This article is part of the Democracy Futures series, a joint global initiative with the Sydney Democracy Network. The project aims to stimulate fresh thinking about the many challenges facing democracies in the 21st century.
Smart wearable technologies, such as the Apple Watch, are this year’s “must have” item – their makers are banking on it. Apparently, there is a model for everyone. As always, professional high-tech-trend watchers (a pun now worn on their wrists) are not just selling the commodity; they are also spreading the faith in the magic of the machine, the gadget’s enveloping mist of enchantment that compels us to buy it.
Ironically, electronic consumerism has erased any connection we might once have had to notions of earthly plenitude. We now live as devices of our own devices, not as inhabitants of a living planet. The pace of our high-tech evolution has rapidly crossed the line of environmental sustainability, ravaging any sense of balance between what the Earth can give to support human activity and what the Earth can safely re-absorb from those activities.As a species-for-things, we spend about US$1 trillion a year on consumer electronics. According to the International Energy Agency, the more than 14 billion network-enabled devices in use today account for 15% of global residential energy use.
If this trend continues, the residential electricity needed to power our digital gadgets will rise to 30% of global consumption by 2022, and 45% by 2030. On top of this, every time we create and receive data on the move, electricity runs through the data centres and telecommunication networks that connect mobile devices to service providers and the cloud.
When we join all the dots between our high-tech lifestyles and the power grid, a carbon footprint the size of the aerospace industry’s emerges. If we do not seek out green alternatives to fossil fuels to deal with the rising energy burdens of our mobile devices, our digital consumption will continue to contribute massively to environmental ills.
E-waste in other people’s backyards
Our love affair with high-wattage goods is also the leading cause of electronic and electric waste. Consumers produce e-waste at an annual rate of up to 50 million tonnes worldwide.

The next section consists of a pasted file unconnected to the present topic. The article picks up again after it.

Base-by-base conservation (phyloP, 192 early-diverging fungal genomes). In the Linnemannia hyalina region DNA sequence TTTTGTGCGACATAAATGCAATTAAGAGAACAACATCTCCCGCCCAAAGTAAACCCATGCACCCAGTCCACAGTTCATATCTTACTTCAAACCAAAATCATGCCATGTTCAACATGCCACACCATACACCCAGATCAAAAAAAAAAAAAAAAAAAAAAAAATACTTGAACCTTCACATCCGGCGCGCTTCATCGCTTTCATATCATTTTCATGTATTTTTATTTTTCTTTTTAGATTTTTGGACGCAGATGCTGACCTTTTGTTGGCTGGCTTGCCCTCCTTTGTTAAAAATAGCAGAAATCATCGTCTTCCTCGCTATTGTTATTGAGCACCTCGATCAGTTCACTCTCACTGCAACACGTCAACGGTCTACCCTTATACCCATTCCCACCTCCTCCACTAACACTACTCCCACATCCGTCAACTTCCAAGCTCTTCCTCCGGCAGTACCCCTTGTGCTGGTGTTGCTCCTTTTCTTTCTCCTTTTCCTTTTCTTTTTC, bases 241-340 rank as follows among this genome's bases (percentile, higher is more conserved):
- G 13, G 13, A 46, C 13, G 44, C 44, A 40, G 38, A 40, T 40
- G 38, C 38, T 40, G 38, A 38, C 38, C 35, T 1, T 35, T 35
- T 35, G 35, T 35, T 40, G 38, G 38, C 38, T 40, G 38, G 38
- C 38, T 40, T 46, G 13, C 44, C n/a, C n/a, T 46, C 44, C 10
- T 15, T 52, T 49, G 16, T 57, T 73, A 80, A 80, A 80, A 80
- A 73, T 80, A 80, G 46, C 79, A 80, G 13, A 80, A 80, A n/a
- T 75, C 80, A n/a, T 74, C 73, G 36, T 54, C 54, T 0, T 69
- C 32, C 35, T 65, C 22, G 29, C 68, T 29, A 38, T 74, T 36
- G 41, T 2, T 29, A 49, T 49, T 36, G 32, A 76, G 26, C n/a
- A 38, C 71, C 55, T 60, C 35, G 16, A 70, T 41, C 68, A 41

In the last decade or so, e-waste became the fastest-growing part of all the stuff we throw away. And this stuff is full of toxins that if not properly removed, re-used or recycled, can poison the land, air and water, as well as the bodies of workers exposed to the chemical contents.
While waste is a problem throughout the life cycle of any electronic device, from over-used and contaminated water in the production process to discarded solvents, it is also designed into high-tech goods. The pernicious business strategy of planned obsolescence dominates corporate thinking – yet it seems we don’t really care as long as the mist of enchantment surrounds our consumption.
But this destructiveness makes for a searing reality for those working in the world’s e-waste dump sites. Wealthy high-tech nations dump 80-85% of their e-waste in Latin America, Eastern Europe, Africa and Asia. Recent estimates from the United Nations suggest that China receives 70% of all e-waste.In these low-tech salvage yards, low-skilled workers are exposed to heavy metals (lead, cadmium, chromium and mercury), burnt plastics and poisonous fumes. They risk vertigo, nausea, birth defects and disrupted biological development in children, along with brain damage and diseases of the bones, stomach, lungs and other vital organs. The ecological impact is also profound.
Consider Guiyu in Guangdong Province, China, where 80% of local families now work in recycling e-waste. Guiyu was once a farming town, but contaminants from recycling have saturated the human food chain. Persistent organic pollutants in the soil and water prohibit the safe return of affected agricultural lands to future generations. Even if people wanted to go back to a mixed economy that included agriculture, they would produce poisoned crops.
Break your gadget addiction
All this might seem to be taking place beyond the horizon of our electronic lifestyles. But people are beginning to wise up to what labour and environmental activists and activist scholars have known for a long time.
More and more consumers are re-evaluating their love of the machine and starting to reduce their buying of new gadgets. They are also recycling old electronics as another routine duty of environmental citizenship.
In a growing number of workplaces, schools, residential buildings and neighbourhoods, green is the new normal. Many states, municipalities, national governments and regional blocs have passed laws to ensure the safe disposal of e-waste. New organisations are forming to stop digital devices from poisoning ecosystems in their place of manufacture; to push for more extensive end-of-life management for e-waste; and to press for ecologically sound manufacturing that protects the biophysical rights of all the Earth’s inhabitants.We still have the social agency to escape from the vibrations and ringtones that sing our body electric into misty slumber. We can wake up to the challenges of climate change, ocean acidification and a planet overdosed with nitrogen.
We know how to reduce the massive levels of conventional pollution. We may not be able to reverse the “sixth great extinction”, but we can conserve habitats and mitigate the rapid loss of biodiversity.
All of us, through our teaching, activism and research, can demand a culture of sustainability over the prevailing one of consumerism. Any ideas of sustainability based on the understanding that the Earth has limited resources to support human activity should be built on an ethics of intergenerational care.
The Apple Watch and its many siblings are here. But what we really need is a materialist ecological politics and ethics to help us navigate out of the present eco-crisis.